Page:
Brown v. StateAnnotate this Case
648 S.W.2d 67 (1983)
278 Ark. 604
Steven BROWN, Appellant, v. STATE of Arkansas, Appellee.
No. CR 82-115.
Supreme Court of Arkansas.
March 21, 1983.
*68 Jack R. Kearney, Little Rock, for appellant.
Steve Clark, Atty. Gen. by Theodore G. Holder, Asst. Atty. Gen., Little Rock, for appellee.
The appellant was convicted by a jury of two counts of aggravated robbery (Ark. Stat.Ann. § 41-2102 [Repl.1977]) and one count of first degree battery (Ark.Stat.Ann. § 41-1601 [Repl.1977]). The jury fixed punishment at 15 years imprisonment for each count of aggravated robbery and 12 years for first degree battery. The court ordered that the sentences run consecutively. The appellant argues two points for reversal. We affirm.
The appellant first contends that there was insufficient evidence to support the verdict. On appellate review we seek to determine whether the verdict is supported by substantial evidence, which means whether the jury could have reached its conclusion without having to resort to speculation or conjecture. Cassell v. State, 273 Ark. 59, 616 S.W.2d 485 (1981). In determining the sufficiency of the evidence, it is necessary to ascertain only that evidence favorable to the appellee, and it is permissible to consider only the testimony that tends to support the verdict of guilt. Chaviers v. State, 267 Ark. 6, 588 S.W.2d 434 (1970); Rhodes v. State, 276 Ark. 203, 634 S.W.2d 107 (1982). The credibility of the witnesses and the weight to be given their testimony are for the jury. Sanders v. State, 276 Ark. 342, 635 S.W.2d 222 (1982). Where the testimony is conflicting, this court does not pass upon the credibility of the witnesses and has no right to disregard the testimony of any witness after the jury has given it full credence. Barnes v. State, 258 Ark. 565, 528 S.W.2d 370 (1975).
Viewing the evidence most favorable to the appellee, the state adduced the following. Thomas Foltz, then a student at Central High School in Little Rock, accompanied Holly Herndon to Central's football game on the night of October 9, 1981. After they left the game, they returned to Foltz's car, which was parked in front of a house at the corner of Thirteenth and Dennison. After Foltz had seated Herndon on the passenger side and began to walk around the car, two black males approached, pulled guns, and stated, "We want it all." The assailants were in a yard ten or twelve feet away when Foltz first saw them. Foltz gave them money from his wallet and his watch, and Herndon gave them two rings. One of the assailants then fired a shot that narrowly missed Foltz's *69 head and wounded Herndon. Another shot was fired into the car.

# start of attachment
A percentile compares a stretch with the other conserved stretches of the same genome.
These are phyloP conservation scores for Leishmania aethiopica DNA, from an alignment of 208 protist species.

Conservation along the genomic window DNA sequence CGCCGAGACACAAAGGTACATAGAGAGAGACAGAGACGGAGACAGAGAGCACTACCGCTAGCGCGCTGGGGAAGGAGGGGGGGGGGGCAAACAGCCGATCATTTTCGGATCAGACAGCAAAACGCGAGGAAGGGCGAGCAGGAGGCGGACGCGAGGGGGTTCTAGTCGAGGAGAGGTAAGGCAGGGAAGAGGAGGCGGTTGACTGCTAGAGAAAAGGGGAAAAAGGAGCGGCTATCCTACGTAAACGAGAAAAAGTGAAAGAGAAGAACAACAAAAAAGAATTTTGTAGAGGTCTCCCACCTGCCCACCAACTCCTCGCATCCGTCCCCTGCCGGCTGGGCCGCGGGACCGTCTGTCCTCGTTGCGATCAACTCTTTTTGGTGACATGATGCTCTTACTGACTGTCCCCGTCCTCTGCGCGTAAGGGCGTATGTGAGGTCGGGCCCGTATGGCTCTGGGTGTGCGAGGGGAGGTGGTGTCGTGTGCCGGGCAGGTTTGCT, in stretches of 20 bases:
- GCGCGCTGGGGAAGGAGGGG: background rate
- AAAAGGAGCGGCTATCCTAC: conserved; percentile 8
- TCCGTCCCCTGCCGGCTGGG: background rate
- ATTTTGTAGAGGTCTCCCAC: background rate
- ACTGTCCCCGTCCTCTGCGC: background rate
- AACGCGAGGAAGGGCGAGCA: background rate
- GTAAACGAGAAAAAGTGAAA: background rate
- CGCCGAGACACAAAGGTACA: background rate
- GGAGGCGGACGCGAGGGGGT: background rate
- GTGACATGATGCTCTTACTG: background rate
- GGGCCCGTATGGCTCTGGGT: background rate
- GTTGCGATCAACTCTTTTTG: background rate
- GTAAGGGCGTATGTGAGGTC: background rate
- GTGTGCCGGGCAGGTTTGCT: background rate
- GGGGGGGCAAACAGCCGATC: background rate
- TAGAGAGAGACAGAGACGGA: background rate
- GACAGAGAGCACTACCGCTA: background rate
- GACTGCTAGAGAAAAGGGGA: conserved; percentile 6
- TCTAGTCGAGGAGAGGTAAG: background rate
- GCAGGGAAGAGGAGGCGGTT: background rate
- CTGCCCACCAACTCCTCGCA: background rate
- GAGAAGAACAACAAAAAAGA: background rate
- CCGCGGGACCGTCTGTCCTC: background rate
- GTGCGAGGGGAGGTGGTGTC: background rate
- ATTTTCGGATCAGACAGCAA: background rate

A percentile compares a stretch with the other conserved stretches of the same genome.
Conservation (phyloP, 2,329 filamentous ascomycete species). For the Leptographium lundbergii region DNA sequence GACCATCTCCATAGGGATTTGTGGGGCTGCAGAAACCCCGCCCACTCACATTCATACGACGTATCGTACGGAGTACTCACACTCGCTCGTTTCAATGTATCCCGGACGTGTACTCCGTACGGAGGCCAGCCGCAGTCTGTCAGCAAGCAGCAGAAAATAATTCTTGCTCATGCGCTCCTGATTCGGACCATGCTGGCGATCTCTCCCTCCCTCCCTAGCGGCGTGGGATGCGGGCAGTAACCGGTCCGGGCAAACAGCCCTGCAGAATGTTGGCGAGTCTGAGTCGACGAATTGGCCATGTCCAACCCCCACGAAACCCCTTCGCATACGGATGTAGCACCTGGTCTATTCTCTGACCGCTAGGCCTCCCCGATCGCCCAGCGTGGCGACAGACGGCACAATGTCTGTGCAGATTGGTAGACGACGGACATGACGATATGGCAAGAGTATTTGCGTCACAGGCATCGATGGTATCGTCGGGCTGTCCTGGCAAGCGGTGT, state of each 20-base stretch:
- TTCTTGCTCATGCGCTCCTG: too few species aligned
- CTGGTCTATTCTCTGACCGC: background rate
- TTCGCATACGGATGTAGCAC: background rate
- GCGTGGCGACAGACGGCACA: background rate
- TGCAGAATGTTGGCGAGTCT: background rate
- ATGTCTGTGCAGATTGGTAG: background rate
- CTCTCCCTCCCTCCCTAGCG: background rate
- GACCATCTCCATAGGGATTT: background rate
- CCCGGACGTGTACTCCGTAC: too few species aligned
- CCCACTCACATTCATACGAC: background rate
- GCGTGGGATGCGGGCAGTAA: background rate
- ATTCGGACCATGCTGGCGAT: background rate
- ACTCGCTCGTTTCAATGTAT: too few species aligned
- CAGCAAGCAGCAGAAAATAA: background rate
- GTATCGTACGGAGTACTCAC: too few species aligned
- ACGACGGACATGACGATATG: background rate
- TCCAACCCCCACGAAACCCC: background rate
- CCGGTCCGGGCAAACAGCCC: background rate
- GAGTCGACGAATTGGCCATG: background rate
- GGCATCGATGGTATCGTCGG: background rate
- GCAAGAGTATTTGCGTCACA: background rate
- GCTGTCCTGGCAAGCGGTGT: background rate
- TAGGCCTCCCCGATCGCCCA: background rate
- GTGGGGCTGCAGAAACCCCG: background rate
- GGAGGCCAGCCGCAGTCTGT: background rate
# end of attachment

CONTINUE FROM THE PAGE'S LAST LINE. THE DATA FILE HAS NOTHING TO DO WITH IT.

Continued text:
Foltz testified that the assailants were similar in size and build to the appellant and the codefendant. However, neither he nor Herndon could positively identify either of them. Lisa Elliot, a student at Central, testified that she had known the appellant as a fellow student during the preceding school year. She saw him and another person following Foltz and Herndon to their car. A short time later she saw appellant and another person when they ran in front of her and "bumped" her date, who did not testify. She said, "`What's going on?' And they kept on going." She did not see the robbery. She received $500 as reward money. Carlos Brodie, appellant's acquaintance, testified that when he drove through the street where and about the time the shooting occurred, he saw the appellant in that area. Mark Moore, who knew the appellant, testified that he saw the appellant twice on the evening of the shooting, once about dusk and a second time when he saw the appellant leaving the game. He also testified at a pretrial hearing that he saw the appellant in a pool hall sometime after the shooting and heard him brag, "I should have shot that redneck in the head." Although at trial, Moore stated that he could no longer remember the events to which he had testified 13 days earlier at the hearing, he did remember giving the recited testimony. Appellant denied any complicity in the robbery and shooting. He maintained that he was not in the vicinity of Central High School at any time on the day of the shooting and was attending the Arkansas State Fair. Numerous witnesses testified in support of appellant's alibi by placing him at the State Fair during the entire afternoon and evening when the shooting and robbery occurred. Appellant and his brother testified that appellant had not been a student at Central the preceding year in contradiction of a portion of Elliot's testimony. Appellant denied that he had ever been in the pool hall where Mark Moore saw him.
Although the evidence connecting the appellant to the crime is circumstantial, the law makes no distinction between direct evidence of a fact and evidence of circumstances from which a fact may be inferred. Cooper v. State, 275 Ark. 297, 628 S.W.2d 324 (1982). In Harshaw v. State, 275 Ark. 481, 631 S.W.2d 300 (1982), we unanimously found substantial evidence to support an aggravated robbery conviction where the appellant was placed at the scene of the robbery immediately before and after it occurred, and his conduct was explainable only in connection with it. Here, Lisa Elliot, whom the jury was entitled to believe, saw the appellant following the victims and shortly thereafter running away from the scene of the crime. Carlos Brodie placed him near the scene of the alleged offense. Mark Moore saw him before the game and also leaving the game and heard him make incriminating remarks about the alleged offense. Each of these witnesses contradicted appellant's alibi defense.